How to prepare for your birding trip to Guatemala

Guatemala harbors more than 770 bird species. To get acquainted a bit with the avifauna before a trip to an area you never birded before, it is helpful to look through regional bird field guides. Several regional field guides are available for Guatemala.

Howell and Webb (1995) Birds of Mexico and northern Central America, Valley and Dyer (2018) Birds of Central America: Belize, Guatemala, Honduras, El Salvador, Nicaragua, Costa Rica, and Panama.
Our preferred guide books are
Howell & Webb (1995): A guide to the birds of Mexico and northern Central America. Oxford University Press, New York.
Vallely & Dyer (2018) Birds of Central America: Belize, Guatemala, Honduras, El Salvador, Nicaragua, Costa Rica, and Panama. Princeton University Press, Princeton, NJ.

The recently published Princeton Field Guide by Andrew C. Vallely and Dale Dyer covers the avifauna of the southern part of the land bridge between North and South America, including all Central American countries: Belize, Guatemala, Honduras, El Salvador, Nicaragua, Costa Rica, and Panama. The book treats nearly 1200 resident and migratory species, presented in modern style covering 3-6 species with one or several illustrations on a plate, and maps and text accounts on the opposite page. Lifelike illustrations are accompanied by notes on identification, distribution, habitat and residency status. This book is also available as practical electronic versionen for using on your smartphone/tablet.

book review in BIRDING magazine, June 2019
Comparative book review by Knut Eisermann of CAYAYA BIRDING in BIRDING magazine: Eisermann, K. (2019) New field guides for birding Central America: a review of Birds of Central America, by Andrew C. Vallely and Dale Dyer, and of Peterson Field Guide to Birds of Northern Central America, by Jesse Fagan and Oliver Komar. Birding 51(3): 66-68.

A more extensive version of the review is online at the American Birding Association Blog

The guide by Steve N. G. Howell and Sophie Webb also treats more than 1000 species, covering the northern part of the land bridge with Mexico, Guatemala, Belize, Honduras, El Salvador and western Nicaragua. This book was published in 1995 and has been designed in the style of its time, with plates in the center of the book, separated from the text pages. This guide includes extensive information on identification (including similar species), spatial and temporal distribution (including maps), habitats, and brief notes on behavior. An average 1/2 page is dedicated to the text account for each species. Most paintings illustrate the species in colors and postures seen in nature. A drawback of this guide book is that North American bird species are not illustrated. This means that migratory birds, such as the large group of wood warblers, ducks, and shorebirds breeding in North America, and resident birds also widely distributed in North America, such as certain herons or hawks are not pictured in the book; text and maps of these species are presented in the same standard as used for Mexican and north Central American birds. The lack of illustrations of North America birds requires a second guide book to be able to identify these birds. Our preferred guide books for North American Birds are the Sibley Guide to Birds and the National Geographic Field Guide to Birds of North America.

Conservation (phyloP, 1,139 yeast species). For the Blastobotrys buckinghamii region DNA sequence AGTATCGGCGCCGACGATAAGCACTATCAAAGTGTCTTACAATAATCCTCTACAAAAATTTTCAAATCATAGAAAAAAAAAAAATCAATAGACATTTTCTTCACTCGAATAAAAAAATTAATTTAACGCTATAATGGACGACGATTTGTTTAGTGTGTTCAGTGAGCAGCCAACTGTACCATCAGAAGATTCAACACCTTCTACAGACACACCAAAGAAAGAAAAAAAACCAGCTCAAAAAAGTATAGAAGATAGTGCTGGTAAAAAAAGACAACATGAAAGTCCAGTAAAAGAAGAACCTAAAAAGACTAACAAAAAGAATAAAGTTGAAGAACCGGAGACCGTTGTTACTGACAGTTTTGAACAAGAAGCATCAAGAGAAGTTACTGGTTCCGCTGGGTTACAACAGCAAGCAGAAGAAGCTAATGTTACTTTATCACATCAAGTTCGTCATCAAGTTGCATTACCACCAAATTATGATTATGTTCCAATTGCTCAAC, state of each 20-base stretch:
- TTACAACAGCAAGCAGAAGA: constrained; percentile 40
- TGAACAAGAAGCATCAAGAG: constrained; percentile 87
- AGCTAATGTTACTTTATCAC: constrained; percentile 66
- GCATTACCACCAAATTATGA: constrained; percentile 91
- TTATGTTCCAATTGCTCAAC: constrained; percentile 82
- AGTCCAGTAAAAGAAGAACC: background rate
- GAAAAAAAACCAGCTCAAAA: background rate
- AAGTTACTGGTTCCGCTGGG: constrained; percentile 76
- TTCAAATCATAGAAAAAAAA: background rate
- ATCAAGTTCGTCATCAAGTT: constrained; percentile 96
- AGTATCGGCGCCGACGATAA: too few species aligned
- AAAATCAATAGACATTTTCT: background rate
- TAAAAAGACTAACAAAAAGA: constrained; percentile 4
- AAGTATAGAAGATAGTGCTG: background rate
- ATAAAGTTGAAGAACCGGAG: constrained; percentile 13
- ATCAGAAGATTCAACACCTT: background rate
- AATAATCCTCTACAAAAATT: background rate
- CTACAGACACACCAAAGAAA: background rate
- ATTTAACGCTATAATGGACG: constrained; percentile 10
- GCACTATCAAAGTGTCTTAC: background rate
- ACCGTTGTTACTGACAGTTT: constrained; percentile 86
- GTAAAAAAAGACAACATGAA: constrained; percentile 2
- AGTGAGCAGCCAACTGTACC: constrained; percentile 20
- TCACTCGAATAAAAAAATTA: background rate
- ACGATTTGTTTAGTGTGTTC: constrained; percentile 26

Sibley, National Geographic, birds of North America
Our recommended guide books for birds of North America:
Sibley Guide to Birds, 2nd edition: GET YOUR COPY HERE
National Geographic Birds of North America, 7th edn.: GET YOUR COPY HERE

Howell & Webb and the Sibley or the National Geographic guide together weigh about 5 lbs, a weight most birder are not willing to carry around in the field in the hot tropics. There are two compact options of field guide books including the birds of Guatemala: the recently published Fagan & Komar (2016) Peterson Field Guide to the Birds of Northern Central America, and the van Berlo (2006) Birds of Mexico and Central America (Princeton Illustrated Checklists). Between the two, we recommend the Peterson guide, but both books have their drawbacks through inaccurate information on distribution and in some cases erroneous illustrations, which make it difficult for the inexperienced observer to identify birds in the field. Migratory birds are illustrated in both books.

Peterson, van Berlo, birds of Mexico, Central America
Between the two pocket-sized field guides, we recommend the Peterson field guide: GET YOUR COPY HERE

For mammals, we recommend Reid, F. (2009) A Field Guide to the Mammals of Central America and Southeast Mexico. 2nd edition. Oxford University Press, New York ...

Reid, mammals of Central America

... and for reptiles and amphibians we recommend the two volumes by G. Köhler:
Köhler, G. (2008) Reptiles of Central America. 2nd edition. Herpeton, Offenbach, Germany.
Köhler, G. (2011) Amphibians of Central America. Herpeton, Offenbach, Germany.

Köhler, reptiles and amphibians

Jeffrey Glassberg's (2018) A swift guide to the butterflies of Mexico and Central America. 2nd edition. Princeton University Press, Princeton, NJ. is a great field companion to identify the butterflies of the region. Also available as electronic version for the use on your smartphone/tablet.

Glassberg, butterflies

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